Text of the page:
Bhupendra Nath Datta (4 September 1880 – 25 December 1961) was an Indian revolutionary and later a noted sociologist.
Bhupendra Nath Datta was born on 4 September 1880, in Calcutta, Bengal Presidency, British India. He was admitted to Ishwar Chandra Vidyasagar’s Metropolitan Institution. He joined the Brahmo Samaj under Keshub Chandra Sen and Debendranath Tagore. He met Sivanath Sastri here, who influenced him a lot. Brahmo Samaj shaped Datta’s religious and social beliefs, including belief in a casteless society, a single God, and revolt against superstitions.
In 1902, Datta joined the Bengal Revolutionary Society, which was founded by Pramathanath Mitra. He became the editor of Jugantar Patrika in 1906. The Revolutionary Party of Bengal used this paper as its mouthpiece. During this time, he became close to Sri Aurobindo and Barindra Ghosh.
British police arrested Datta in 1907 and he was jailed for a year for sedition. He leaves India in disguise and goes to the US after he’s released in 1908. He stays at India House in the US. Then he finished his post-graduate studies here and got a master’s degree from Brown University.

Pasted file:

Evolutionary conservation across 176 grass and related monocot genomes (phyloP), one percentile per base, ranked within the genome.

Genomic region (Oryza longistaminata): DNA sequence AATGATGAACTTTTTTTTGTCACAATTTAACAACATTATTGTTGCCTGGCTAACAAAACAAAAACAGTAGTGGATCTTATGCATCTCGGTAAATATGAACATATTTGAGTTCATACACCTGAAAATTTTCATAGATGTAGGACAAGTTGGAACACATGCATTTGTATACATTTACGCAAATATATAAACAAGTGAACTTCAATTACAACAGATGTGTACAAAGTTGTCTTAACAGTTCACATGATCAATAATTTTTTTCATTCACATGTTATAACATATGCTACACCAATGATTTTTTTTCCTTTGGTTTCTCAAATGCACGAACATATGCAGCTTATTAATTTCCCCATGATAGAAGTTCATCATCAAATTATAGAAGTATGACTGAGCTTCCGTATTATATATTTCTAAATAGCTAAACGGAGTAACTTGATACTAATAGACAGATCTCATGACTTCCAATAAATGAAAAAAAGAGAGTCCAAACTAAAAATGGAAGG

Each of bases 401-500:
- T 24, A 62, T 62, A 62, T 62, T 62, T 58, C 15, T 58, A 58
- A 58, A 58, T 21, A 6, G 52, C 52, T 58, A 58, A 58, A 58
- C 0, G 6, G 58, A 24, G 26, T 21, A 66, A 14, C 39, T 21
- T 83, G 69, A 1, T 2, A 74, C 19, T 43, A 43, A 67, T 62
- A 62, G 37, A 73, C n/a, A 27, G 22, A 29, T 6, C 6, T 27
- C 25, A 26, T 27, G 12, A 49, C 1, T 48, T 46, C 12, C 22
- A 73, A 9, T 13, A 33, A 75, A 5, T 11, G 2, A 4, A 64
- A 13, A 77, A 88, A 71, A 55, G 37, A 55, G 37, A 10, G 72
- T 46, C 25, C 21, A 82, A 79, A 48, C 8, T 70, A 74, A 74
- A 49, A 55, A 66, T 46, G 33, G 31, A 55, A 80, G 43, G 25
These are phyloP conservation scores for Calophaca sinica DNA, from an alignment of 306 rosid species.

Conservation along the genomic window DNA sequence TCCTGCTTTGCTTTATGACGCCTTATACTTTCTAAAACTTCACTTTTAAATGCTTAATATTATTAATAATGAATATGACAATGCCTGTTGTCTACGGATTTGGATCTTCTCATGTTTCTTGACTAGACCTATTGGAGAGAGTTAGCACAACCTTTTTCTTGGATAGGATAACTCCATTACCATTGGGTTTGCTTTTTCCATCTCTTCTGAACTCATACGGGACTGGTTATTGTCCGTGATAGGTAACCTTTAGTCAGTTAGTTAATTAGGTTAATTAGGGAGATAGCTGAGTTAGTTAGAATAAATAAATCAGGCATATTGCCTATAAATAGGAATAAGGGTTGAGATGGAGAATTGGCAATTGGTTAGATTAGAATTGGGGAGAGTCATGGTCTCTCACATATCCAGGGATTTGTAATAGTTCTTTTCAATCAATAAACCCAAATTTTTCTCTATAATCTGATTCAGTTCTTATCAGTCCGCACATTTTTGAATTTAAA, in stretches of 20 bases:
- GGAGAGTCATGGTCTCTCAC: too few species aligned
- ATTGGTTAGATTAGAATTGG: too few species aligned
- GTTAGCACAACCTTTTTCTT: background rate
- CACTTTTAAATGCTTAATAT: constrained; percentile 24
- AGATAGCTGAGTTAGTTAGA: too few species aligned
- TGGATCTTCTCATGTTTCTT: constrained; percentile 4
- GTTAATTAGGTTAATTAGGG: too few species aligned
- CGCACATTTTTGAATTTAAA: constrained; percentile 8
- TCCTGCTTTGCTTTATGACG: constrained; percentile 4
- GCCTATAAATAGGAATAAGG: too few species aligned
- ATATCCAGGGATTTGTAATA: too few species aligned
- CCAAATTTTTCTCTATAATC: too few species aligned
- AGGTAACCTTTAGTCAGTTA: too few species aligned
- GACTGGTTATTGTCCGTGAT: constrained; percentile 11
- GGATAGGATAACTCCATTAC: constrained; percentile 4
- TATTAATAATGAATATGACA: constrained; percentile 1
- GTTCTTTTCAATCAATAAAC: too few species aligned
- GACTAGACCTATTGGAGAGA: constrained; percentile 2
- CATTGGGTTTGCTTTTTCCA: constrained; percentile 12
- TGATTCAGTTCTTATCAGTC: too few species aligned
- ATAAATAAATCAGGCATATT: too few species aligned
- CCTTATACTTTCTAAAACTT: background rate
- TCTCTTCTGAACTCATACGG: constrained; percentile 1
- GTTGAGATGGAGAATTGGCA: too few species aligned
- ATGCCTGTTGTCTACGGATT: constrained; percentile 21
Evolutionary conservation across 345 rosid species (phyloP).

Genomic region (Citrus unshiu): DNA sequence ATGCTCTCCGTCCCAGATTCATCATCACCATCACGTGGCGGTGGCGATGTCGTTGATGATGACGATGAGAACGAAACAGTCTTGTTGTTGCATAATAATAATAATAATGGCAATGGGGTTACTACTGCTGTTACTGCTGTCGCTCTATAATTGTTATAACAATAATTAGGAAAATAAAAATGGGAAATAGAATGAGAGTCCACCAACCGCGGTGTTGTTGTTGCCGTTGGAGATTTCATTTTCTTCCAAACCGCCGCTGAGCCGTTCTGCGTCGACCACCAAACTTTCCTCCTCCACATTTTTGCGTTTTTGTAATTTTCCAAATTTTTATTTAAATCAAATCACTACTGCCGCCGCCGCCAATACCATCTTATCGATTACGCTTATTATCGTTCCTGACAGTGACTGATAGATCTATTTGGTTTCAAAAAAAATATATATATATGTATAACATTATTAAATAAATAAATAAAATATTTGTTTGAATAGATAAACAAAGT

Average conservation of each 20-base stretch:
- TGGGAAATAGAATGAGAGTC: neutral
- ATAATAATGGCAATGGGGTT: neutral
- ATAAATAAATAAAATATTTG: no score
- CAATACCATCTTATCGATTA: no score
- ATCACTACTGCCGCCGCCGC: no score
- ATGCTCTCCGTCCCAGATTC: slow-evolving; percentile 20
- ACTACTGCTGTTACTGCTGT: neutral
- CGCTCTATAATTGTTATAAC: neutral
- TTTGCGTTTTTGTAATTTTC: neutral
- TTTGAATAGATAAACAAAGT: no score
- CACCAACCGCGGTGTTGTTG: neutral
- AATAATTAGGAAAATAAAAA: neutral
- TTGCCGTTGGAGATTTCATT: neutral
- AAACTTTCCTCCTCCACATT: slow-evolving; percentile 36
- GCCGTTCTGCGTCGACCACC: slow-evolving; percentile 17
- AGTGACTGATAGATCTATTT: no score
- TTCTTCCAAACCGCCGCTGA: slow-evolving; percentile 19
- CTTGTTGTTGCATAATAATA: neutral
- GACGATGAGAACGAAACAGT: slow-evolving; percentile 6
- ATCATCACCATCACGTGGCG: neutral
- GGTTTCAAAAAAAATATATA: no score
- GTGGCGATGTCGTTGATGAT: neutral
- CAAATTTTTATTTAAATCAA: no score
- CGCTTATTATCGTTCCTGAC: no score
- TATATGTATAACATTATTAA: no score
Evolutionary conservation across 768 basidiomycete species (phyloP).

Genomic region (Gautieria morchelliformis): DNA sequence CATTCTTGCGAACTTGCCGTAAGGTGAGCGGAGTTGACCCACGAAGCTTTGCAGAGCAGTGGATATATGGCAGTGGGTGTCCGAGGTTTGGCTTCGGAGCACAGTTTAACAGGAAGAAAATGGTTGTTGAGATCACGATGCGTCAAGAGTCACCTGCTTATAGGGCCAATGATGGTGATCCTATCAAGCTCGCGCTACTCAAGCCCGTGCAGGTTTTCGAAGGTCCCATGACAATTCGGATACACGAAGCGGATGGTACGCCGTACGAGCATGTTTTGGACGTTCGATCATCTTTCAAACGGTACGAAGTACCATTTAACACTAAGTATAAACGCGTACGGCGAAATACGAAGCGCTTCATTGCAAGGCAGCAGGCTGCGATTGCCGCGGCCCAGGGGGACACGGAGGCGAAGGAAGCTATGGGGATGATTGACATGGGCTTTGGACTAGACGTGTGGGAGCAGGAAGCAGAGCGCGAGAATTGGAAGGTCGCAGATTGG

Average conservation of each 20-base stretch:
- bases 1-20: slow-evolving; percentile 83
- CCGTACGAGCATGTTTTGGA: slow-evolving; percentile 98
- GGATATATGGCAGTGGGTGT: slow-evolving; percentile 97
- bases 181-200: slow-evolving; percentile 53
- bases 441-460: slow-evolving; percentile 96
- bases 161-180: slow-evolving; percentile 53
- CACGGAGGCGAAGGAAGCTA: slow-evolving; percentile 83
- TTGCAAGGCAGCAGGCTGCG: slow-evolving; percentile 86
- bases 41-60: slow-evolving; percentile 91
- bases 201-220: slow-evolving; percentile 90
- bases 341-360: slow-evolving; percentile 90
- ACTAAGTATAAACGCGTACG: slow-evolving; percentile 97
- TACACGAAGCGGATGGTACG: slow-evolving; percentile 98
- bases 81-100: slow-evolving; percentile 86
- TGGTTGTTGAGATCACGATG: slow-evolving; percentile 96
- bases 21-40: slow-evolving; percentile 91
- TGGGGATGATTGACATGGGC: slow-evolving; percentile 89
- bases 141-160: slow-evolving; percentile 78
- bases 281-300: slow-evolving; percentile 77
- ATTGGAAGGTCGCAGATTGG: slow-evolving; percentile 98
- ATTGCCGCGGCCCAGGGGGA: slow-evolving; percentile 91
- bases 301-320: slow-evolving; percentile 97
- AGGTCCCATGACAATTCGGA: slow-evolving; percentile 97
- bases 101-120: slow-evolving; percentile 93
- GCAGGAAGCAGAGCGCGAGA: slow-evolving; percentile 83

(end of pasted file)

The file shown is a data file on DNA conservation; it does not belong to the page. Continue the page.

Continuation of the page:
He joined the Ghadar Party of California and studied socialist and communist ideas. He started revolutionary and political activities in Germany during World War I. In 1916, he became secretary of the Indian Independence Committee in Berlin. He was the secretary of this organization until 1918. In 1920 he joined the German Anthropological Society, and in 1924 he joined the German Asiatic Society.
In 1921, Datta joined the Comintern in Moscow. The Comintern was also attended by Manabendra Nath Roy and Birendranath Dasgupta. In the Comintern, Datta presented a paper on modern Indian politics to Vladimir Lenin. In 1923, he got a doctorate from Hamburg University.
After that, he went back to India and joined the Indian National Congress. From 1927-28, he became a member of the Bengal Regional Congress and in 1929, he joined the All-India Congress Committee. He proposed a fundamental right for Indian farmers at the Indian National Congress conference in Karachi in 1930, and Jawaharlal Nehru’s Congress Committee approved it. Two of the All-India Trade Union Congress’ annual conferences were chaired by him. As a result of his political activities, he was arrested.
He wrote books on sociology, history, politics, etc. He wrote books in Bengali, Hindi, English, German, and Iranian. He wrote a few notable books, like “Swami Vivekananda, Patriot-prophet” (1954), Baishnaba Sahitya Samajatattva (1945), and Studies in Indian Social Polity Nababharat Publishers (1983), etc.
He died on 25 December 1961, in West Bengal, India.
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